rydenfan also brought up some good points. The other part of the equation is Paul. He has now taken a company that was on the decline and turned it around making it profitable and increasing market share. I really hope he stays on board instead of moving on to do the same for another company, which would be normal. Because of his Leadership and vision I think his shoes at AE would be hard to fill, pun not intended.
Ron Rider and Paul exchanged comments about this back in May of 2010 on Ron's blog.
May 7, 2010 at 8:39 am
Hi Paul -
Don’t you have anything better to do than follow my blog!?!?!
Joking. For those that might look in on this, Paul and I have spoken numerous times about things in the past, and he has always been forthright in his replies and conversations. We don’t agree (I have offered some blunt assessments of his business that will remain private) on everything – and this is one example.
…..you work for Goldner-Hawn and your job is to build as much equity into the brand as possible so that they can stay to their publicly stated strategy of buying a company and selling it for a profit with-in 5-7 years. You guys are well past your expiration date and need to get things moving. All this is public info – or easily determined – by looking at GH website. While I know a little more than most, nothing here is news. You are doing your job well…far better than your predecessor…but the goal you are working towards is not to provide the best shoes for your customers, but the best financial results for your investors. We’ve all seen this movie before. Johnston & Murphy, Cole Haan, Florsheim, Rockport…the list goes on and on.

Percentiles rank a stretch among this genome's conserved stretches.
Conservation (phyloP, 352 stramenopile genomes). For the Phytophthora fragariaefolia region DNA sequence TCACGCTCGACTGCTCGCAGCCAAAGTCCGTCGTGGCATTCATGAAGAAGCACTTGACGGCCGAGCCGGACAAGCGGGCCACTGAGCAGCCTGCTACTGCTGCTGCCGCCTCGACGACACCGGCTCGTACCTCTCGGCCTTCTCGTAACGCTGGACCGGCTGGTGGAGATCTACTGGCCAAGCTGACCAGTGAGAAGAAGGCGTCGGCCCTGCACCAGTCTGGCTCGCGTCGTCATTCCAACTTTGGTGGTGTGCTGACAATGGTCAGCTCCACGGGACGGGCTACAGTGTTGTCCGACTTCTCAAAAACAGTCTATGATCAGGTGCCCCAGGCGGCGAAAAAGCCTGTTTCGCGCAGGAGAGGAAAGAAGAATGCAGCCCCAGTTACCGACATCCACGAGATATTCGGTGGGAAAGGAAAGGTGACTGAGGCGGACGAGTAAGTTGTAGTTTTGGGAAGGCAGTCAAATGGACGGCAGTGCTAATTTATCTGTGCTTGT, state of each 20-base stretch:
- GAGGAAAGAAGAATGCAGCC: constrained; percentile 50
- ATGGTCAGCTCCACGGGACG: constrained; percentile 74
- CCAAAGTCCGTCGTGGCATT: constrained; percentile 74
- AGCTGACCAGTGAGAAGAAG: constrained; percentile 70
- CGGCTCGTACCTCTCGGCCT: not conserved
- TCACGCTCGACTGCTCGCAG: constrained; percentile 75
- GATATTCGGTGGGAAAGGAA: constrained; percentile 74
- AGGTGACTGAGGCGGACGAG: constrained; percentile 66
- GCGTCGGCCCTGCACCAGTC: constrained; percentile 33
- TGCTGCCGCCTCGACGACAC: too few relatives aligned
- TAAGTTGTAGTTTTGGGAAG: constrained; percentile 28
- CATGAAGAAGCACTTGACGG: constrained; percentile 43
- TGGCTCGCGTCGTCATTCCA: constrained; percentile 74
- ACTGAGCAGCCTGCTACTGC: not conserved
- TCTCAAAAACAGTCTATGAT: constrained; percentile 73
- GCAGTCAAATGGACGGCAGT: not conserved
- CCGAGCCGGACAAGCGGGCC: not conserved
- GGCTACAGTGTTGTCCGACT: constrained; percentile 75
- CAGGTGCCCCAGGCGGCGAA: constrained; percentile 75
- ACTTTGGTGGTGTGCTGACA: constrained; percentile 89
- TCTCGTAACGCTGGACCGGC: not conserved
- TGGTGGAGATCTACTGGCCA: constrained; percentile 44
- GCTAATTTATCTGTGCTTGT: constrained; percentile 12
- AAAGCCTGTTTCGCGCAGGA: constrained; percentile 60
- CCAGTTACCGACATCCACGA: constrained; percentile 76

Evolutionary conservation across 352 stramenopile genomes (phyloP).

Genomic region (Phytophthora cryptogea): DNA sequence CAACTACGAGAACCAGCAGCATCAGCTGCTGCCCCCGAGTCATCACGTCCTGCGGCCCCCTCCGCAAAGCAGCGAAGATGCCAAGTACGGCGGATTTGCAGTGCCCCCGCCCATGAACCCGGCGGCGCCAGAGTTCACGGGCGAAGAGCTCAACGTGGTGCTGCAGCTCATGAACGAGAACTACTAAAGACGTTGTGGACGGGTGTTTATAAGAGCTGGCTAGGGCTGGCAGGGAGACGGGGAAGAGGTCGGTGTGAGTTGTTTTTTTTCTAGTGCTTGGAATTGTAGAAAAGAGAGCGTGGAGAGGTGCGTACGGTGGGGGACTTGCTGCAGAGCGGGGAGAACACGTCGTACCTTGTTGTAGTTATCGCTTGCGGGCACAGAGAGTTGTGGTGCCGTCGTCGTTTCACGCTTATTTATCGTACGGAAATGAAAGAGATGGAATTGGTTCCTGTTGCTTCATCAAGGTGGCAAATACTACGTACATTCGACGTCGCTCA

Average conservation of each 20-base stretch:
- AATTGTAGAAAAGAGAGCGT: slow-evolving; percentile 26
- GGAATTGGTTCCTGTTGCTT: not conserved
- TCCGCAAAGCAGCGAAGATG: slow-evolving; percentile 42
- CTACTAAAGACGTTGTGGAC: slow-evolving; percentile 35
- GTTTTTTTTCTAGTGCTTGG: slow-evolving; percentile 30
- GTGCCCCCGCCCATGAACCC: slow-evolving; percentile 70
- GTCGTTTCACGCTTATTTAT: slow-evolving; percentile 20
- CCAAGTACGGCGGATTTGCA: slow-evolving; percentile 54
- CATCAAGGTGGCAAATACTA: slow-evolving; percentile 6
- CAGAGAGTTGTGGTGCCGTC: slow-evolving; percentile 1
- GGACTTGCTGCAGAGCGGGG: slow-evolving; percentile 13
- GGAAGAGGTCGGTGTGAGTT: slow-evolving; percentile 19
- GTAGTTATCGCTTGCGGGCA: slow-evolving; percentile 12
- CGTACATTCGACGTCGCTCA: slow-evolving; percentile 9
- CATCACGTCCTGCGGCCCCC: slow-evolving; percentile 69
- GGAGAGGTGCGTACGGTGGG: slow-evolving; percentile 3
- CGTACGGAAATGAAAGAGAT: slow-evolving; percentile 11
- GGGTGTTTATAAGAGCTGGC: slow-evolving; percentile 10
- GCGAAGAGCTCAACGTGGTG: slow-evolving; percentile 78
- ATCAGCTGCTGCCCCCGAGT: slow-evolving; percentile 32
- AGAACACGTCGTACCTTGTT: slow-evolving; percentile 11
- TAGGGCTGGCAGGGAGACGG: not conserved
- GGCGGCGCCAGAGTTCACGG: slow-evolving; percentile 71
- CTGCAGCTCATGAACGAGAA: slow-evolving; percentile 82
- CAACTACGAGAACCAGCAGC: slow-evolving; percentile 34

Paul Grangaard Says:
May 7, 2010 at 6:48 pm
Hi again, Ron –
I was alerted to your original post and had some time in Japan in the middle of the Tokyo night (jet lag), so I thought I’d respond. Integrity is extremely important both to me and to Allen Edmonds, so I have to admit I wasn’t too thrilled with the selling the Brooklyn Bridge analogy.